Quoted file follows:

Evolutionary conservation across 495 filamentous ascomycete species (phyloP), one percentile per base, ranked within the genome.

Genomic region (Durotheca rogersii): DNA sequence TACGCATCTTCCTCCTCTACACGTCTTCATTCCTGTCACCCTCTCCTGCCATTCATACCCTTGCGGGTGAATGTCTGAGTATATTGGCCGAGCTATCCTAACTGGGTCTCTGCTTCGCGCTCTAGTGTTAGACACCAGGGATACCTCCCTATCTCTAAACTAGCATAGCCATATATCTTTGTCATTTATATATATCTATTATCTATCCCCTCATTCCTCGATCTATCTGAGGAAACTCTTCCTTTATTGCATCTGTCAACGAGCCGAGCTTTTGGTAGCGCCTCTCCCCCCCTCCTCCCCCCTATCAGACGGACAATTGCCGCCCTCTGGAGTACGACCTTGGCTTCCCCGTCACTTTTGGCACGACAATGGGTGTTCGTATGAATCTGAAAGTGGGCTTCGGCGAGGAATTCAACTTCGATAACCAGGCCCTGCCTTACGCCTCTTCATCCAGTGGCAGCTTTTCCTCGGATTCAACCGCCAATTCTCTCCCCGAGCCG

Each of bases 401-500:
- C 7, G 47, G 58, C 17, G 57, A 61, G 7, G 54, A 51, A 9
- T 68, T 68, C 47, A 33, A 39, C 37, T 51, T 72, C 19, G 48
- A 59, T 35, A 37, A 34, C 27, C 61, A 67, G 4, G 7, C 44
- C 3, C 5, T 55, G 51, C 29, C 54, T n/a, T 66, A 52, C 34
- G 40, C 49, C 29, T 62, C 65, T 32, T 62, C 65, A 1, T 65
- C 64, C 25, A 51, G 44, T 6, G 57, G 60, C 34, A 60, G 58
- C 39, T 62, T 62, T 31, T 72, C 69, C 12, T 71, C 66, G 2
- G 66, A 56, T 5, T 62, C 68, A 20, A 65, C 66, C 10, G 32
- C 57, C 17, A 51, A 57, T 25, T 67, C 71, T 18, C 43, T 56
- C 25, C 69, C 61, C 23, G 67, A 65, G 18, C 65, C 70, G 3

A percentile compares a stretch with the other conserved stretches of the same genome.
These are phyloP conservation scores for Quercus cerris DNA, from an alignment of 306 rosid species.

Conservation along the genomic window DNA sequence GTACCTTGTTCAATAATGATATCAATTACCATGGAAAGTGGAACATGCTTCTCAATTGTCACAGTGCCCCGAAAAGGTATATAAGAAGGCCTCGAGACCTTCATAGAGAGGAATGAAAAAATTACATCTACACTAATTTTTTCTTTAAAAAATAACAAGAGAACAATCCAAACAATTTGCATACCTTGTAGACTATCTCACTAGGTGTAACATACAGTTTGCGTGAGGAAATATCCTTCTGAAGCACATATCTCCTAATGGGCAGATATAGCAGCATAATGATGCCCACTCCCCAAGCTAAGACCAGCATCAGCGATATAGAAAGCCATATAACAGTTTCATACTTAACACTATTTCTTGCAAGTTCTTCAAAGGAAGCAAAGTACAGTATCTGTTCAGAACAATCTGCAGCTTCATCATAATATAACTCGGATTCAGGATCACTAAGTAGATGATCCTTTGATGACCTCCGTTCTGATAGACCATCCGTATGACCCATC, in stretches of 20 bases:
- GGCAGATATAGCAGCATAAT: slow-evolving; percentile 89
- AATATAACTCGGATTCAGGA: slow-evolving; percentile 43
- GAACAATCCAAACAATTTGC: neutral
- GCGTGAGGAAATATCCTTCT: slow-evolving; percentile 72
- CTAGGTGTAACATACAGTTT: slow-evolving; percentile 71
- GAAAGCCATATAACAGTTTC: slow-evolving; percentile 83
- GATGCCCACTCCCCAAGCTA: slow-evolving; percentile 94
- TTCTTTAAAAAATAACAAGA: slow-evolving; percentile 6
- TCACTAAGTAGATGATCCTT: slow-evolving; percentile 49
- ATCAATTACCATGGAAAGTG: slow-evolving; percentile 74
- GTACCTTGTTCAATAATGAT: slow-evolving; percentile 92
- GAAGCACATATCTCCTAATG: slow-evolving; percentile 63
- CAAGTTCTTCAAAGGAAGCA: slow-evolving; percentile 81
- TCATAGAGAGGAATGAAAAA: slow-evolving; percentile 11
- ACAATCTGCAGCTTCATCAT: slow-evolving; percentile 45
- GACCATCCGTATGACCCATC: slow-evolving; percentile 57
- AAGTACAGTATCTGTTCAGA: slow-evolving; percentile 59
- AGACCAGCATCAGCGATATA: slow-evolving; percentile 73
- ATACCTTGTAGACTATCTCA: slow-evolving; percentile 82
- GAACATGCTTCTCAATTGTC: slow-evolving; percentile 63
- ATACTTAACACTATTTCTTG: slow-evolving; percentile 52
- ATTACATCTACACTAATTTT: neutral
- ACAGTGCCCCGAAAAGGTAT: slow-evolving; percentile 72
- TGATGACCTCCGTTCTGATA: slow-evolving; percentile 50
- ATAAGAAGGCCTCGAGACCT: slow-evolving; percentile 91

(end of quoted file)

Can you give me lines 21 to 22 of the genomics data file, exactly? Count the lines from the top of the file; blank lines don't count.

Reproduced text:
- CTAGGTGTAACATACAGTTT: slow-evolving; percentile 71
- GAAAGCCATATAACAGTTTC: slow-evolving; percentile 83